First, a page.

Another notable individual who provides a link from the earlier periods to the modern is Maury. Matthew Fontaine Maury (1806–1873) wrote The Physical Geography of the Sea , which was a hugely significant contribution at the time and which many consider was the first oceanographic text. However, as already noted, this claim is more accurately attributed to Marsili; indeed, Maury makes reference to Marsili in his introduction. Nevertheless, Maury's text is excellent and eminently readable (it is available as a new facsimile) and is notable, in my view, for other reasons. First, Maury makes it clear that the data he used were based on observations from volunteer observers and navigators on merchant and warships at sea, pre-empting the notion of using ships of opportunity as platforms for marine observations by many decades. Second, in his introduction Maury writes: ‘… the aim of the author is to present the gleanings from this new field [of research] in a manner that may be interesting and instructive to all, whether old or young, ashore or afloat, who desire a closer look into the “wonders of the great deep” …’. Whereas in his conclusions he writes: ‘… the great end and aim of all this labor and research are in these, and consist in the shortening of passages [at sea]—[and] the improvement of navigation.’ Thus, Maury encapsulates the two motivations for making marine observations; on the one hand, for ‘research’, that is, for their intrinsic value, while on the other hand for operational/commercial reasons. This tension continues today and is arguably at the root of the difficulties in maintaining sustained observations.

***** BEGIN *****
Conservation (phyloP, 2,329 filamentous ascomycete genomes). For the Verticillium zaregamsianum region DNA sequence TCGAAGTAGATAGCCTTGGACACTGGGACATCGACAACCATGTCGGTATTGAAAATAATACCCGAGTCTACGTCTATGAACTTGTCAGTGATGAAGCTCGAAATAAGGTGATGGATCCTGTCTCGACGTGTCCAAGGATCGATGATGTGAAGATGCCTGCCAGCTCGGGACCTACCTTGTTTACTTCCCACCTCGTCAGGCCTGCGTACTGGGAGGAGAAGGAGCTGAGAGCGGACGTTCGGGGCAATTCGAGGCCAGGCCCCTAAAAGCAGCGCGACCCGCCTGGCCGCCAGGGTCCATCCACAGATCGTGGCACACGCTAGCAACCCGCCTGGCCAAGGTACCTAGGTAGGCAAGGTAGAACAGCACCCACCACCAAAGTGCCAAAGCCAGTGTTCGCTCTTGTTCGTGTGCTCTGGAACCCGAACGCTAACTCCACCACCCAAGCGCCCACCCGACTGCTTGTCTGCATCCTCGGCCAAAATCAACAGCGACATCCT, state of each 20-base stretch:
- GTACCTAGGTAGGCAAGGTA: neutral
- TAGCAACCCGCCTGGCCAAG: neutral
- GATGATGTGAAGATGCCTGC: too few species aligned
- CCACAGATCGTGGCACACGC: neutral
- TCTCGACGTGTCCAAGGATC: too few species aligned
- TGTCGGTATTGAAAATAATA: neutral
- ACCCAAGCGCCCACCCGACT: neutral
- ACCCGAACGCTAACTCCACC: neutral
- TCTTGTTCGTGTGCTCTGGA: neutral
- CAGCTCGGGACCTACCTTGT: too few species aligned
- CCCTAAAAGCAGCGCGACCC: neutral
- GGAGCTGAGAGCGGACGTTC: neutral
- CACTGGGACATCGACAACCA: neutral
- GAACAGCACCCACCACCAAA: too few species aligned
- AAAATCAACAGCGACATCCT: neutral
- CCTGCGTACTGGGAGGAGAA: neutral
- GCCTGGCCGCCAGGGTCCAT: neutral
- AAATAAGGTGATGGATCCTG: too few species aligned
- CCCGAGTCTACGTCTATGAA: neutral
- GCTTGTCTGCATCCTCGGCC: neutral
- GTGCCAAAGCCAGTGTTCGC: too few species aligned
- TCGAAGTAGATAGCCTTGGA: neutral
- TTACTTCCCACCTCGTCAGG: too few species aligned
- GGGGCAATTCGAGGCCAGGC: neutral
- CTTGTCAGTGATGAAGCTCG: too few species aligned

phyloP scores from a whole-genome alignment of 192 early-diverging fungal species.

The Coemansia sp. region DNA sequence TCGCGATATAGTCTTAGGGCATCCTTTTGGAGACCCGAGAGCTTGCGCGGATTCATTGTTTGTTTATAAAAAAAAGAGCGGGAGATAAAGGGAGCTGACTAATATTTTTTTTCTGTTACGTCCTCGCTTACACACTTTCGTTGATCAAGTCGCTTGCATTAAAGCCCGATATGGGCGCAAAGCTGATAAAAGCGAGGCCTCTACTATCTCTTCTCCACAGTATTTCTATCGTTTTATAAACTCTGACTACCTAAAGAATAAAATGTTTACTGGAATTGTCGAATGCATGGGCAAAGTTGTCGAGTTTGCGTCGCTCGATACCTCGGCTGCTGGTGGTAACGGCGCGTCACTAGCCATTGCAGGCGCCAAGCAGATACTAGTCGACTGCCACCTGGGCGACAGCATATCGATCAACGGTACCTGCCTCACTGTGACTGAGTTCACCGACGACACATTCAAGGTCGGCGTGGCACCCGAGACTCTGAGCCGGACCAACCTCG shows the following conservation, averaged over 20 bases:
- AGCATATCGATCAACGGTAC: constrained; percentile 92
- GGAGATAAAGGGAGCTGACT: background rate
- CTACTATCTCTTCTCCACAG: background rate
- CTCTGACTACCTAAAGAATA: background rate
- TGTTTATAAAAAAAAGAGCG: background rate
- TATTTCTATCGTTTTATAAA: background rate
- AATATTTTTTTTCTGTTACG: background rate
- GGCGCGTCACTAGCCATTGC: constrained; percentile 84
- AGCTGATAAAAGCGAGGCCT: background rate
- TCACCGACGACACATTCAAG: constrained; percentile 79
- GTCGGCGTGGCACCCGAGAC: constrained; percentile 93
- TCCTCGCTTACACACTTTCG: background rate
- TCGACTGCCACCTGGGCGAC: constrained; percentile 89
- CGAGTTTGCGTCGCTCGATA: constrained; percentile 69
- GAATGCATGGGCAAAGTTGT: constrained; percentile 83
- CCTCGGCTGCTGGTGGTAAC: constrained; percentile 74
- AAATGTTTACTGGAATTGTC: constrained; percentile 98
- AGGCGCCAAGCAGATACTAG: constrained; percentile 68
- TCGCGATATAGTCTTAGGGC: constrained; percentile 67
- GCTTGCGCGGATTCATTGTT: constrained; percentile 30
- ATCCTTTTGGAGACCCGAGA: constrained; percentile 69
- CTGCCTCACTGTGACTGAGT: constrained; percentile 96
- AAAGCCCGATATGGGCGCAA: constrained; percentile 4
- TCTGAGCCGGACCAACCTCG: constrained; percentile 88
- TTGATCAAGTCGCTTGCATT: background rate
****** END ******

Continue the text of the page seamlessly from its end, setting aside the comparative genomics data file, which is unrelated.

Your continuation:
The mid-nineteenth century saw a great flowering in all aspects of science, including marine science. A major driver for increased knowledge of the marine environment was the development of submarine cables for telegraphic communications (more evidence for commercialism being the driver for establishing observations). This resulted in a significant increase in observations of the deep sea, particularly bathymetry. However, this was also a period of the development in biology. There were many great scientists involved in these activities: Edward Forbes, Charles Wyville Thompson, Michael Sars, Albert I of Monaco, to name but a few.